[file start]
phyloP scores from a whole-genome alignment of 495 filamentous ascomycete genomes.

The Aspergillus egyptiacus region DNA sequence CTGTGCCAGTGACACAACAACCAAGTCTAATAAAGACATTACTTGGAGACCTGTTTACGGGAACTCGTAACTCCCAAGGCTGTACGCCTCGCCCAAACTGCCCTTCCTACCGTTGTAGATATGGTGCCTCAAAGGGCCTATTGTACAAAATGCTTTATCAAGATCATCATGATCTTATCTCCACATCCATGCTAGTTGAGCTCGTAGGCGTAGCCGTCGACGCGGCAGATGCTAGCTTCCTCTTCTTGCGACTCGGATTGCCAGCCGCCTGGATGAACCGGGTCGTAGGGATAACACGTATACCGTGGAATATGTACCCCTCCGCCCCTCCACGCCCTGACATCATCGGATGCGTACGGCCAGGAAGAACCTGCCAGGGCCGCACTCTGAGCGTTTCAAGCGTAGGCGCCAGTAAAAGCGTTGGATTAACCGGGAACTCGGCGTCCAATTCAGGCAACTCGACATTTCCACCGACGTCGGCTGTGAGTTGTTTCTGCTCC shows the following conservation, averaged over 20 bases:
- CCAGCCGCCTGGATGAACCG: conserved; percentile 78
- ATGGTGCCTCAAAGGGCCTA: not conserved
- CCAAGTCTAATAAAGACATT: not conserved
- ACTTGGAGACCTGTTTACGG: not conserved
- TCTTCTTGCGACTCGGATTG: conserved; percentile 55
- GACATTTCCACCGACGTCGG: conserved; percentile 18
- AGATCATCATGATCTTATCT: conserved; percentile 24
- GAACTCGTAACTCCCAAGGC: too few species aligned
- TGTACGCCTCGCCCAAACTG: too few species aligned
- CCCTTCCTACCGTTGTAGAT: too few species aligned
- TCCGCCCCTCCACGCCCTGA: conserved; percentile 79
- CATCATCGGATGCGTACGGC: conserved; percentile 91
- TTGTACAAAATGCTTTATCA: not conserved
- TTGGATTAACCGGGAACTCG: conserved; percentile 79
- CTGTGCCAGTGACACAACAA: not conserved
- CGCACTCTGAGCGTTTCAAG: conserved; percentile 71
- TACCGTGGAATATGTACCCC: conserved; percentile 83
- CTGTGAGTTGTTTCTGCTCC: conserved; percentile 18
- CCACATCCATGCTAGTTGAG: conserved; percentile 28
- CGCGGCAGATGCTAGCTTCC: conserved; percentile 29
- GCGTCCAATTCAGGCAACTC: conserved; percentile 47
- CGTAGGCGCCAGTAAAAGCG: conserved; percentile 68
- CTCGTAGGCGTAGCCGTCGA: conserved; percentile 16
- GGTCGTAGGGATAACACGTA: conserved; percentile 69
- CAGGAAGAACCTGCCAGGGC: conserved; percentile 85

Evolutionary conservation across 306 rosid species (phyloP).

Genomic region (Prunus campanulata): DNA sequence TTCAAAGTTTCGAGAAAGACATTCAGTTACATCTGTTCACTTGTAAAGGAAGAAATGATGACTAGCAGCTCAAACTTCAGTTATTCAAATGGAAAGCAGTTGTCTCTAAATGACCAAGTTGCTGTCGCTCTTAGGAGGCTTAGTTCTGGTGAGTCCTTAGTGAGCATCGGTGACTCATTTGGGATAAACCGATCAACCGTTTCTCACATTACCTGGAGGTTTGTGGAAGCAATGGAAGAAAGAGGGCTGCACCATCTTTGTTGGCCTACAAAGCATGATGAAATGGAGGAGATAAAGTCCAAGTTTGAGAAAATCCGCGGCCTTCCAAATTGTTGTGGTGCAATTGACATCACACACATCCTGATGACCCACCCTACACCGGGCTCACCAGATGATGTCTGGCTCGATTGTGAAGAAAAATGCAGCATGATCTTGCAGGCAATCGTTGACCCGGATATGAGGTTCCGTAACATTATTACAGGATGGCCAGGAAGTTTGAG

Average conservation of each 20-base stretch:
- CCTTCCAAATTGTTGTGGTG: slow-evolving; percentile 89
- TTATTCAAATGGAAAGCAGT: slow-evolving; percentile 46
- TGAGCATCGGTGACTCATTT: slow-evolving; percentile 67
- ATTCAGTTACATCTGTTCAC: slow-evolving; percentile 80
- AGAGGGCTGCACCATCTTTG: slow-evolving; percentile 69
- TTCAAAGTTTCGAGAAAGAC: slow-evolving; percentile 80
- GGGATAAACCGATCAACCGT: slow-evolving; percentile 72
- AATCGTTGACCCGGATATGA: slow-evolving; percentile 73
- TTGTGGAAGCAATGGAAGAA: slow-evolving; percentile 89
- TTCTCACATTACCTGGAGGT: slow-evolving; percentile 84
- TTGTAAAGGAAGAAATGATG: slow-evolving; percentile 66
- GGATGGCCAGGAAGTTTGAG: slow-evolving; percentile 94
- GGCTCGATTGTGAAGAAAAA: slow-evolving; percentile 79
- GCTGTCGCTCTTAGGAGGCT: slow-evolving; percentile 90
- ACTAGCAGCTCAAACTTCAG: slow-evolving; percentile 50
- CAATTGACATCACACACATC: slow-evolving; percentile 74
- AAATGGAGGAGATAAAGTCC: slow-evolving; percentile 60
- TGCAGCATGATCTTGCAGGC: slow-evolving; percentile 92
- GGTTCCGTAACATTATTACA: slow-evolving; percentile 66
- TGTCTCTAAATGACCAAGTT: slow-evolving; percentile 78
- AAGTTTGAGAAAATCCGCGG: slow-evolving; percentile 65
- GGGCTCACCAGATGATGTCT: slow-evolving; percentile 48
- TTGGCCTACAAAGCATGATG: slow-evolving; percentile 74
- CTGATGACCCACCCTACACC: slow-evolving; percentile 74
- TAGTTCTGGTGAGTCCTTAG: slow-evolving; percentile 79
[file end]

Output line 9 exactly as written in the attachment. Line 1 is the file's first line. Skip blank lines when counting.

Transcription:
- AGATCATCATGATCTTATCT: conserved; percentile 24